Dr. Jennifer Patterson, DO, MMH1. and Dr. Jean Eljay, PhD, MS, CMT, CHt, NLPc, AdvCH, CHt
One of the worst results of burnout is that it removes the joy, pleasure, and happiness from life. It is a creeping behavior that occurs slowly overtime with demoralizing effect. Burnout has three major components: 1) emotional exhaustion, 2) cynicism, and 3) a sense of perceived inefficiency. These three parts present themselves in subtle covert and sneaky ways. It is a loss of self, a loss of self-care, a loss of control, and a loss of being effective in life. The results of burnout occur very slowly, but over time they increase and increase. The depressing result, all too often, is an overwhelming desire to stay in bed and perhaps, never leave it. Burnout is a life
sucking occurrence. It fosters overwhelming anxiety and a dread of each coming day.
During the pandemic, the concept of burning out from work was limited to healthcare workers, top business executives, and/or other professionals who “lost their way” or “quit working at their jobs”. Today, anyone can experience the signs and symptoms of burnout. No matter what profession, occupation, or passion pursuit; our community is experiencing the effects of burnout.
Rarely, this attitude of giving up becomes an opportunity for a new beginning. More likely, burnout becomes a vehicle into isolation and sadness. This perhaps is the start of a downward spiral for the individual, their family, and their loved ones. The complications of burnout are severe. Burnout is linked to dysfunctional sleep and an ever-increasing sleep burden. Even healthy behaviors, for example, exercise becomes draining and in most cases is skipped completely. Junk food becomes a “go-to choice,” replacing a balanced and healthy diet. With the additional use of other addictive and unhealthy products, the stability of life takes a severe downward plunge. The couch sanctuary and online streaming become all-important “jobs”. It is almost an existential exhaustion unique unto itself. It is unlike depression, anxiety, or just a bad stretch of time. Who can be comfortable with this burden?
“I can’t care anymore. What does it matter what I do? I can’t change my life.”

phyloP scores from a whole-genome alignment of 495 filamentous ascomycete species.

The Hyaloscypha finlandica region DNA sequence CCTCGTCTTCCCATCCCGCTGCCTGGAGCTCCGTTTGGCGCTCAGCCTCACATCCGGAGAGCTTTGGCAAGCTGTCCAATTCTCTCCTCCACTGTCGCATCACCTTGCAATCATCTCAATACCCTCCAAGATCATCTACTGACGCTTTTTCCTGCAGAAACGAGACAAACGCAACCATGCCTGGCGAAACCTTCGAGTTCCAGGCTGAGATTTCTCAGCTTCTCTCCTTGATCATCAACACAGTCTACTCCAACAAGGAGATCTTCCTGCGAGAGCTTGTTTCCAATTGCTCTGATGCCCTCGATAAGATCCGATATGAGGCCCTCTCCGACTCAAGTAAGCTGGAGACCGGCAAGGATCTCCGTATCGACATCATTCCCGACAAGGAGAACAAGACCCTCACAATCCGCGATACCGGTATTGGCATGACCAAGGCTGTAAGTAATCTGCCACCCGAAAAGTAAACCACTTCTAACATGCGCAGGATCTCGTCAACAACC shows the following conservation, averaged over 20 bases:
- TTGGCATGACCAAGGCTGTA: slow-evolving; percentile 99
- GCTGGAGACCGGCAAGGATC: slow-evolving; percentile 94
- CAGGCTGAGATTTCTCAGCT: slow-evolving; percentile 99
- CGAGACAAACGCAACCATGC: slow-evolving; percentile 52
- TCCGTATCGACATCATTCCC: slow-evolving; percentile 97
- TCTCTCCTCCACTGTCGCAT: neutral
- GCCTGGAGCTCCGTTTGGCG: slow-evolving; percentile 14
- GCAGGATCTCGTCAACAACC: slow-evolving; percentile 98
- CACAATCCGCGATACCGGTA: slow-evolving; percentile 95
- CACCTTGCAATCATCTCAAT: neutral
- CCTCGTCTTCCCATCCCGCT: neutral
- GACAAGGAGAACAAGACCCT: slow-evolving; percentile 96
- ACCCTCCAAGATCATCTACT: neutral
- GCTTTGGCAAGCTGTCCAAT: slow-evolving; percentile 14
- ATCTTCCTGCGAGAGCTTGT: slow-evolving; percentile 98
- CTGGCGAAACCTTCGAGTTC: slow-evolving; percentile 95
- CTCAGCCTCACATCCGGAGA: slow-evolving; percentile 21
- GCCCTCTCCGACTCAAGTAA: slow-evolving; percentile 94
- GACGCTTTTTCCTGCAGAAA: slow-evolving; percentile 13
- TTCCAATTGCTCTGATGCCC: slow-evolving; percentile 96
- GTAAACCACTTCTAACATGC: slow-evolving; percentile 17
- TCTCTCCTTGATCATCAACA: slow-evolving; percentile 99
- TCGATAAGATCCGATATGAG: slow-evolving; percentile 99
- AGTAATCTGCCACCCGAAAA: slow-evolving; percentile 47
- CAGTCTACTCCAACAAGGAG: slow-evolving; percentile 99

Is there a way to restore health, thrive and grow beyond this self-limiting past? There are many paths to remove these deficits. Feeling better requires facing and solving the feeling of being continuously burdened by an overtaxed, an overdriven, an overly booked, and an overly committed schedule.
Healing begins with a daily commitment. To end the debilitating effects of burnout, it is necessary to restore self-esteem, self-purpose, self-worth, and self-motivation. Once begun, these “old friends” reconnect to establish a transformational path. This reconnection requires changes and effort. A 5-minute focused practice is a good place to start. Even such a small step will begin the process of healing. Once this personal process of healing is begun, it is possible to improve the overall life of the person. Small efforts are a beginning, no matter the chosen path.
There are many paths to success. Whether the process includes yoga, Qigong, meditation, running, swimming, mindfulness, weight training, tai chi, journaling, dance therapies, energy work, intentional calming walks, art therapy, massage, progressive relaxation, guided imagery, or many others, these paths diminish both the short- and long-term effects of burnout. The long-term benefits of cognitive behavioral hypnosis are well established in the medical literature. Outcome research documents the effectiveness of guided cognitive and behavioral hypnosis. In this way both the conscious and subconscious mind are enlisted. Together they diminish the negative effects of burnout. Recovering that spark and sustaining its continued existence in life can be accomplished solo. But sometimes healing also requires expert help.
Dr. Jennifer Patterson, DO, MMH is a physician of osteopathic medicine. She practices osteopathic manipulation, functional & integrative medicine, and mind-body medicine at Bucks County Center for Integrative Medicine. For more information or to schedule an appointment contact Dr. Jean Eljay’s office 484.574.1144 or email Dr. Jean @ email@example.com.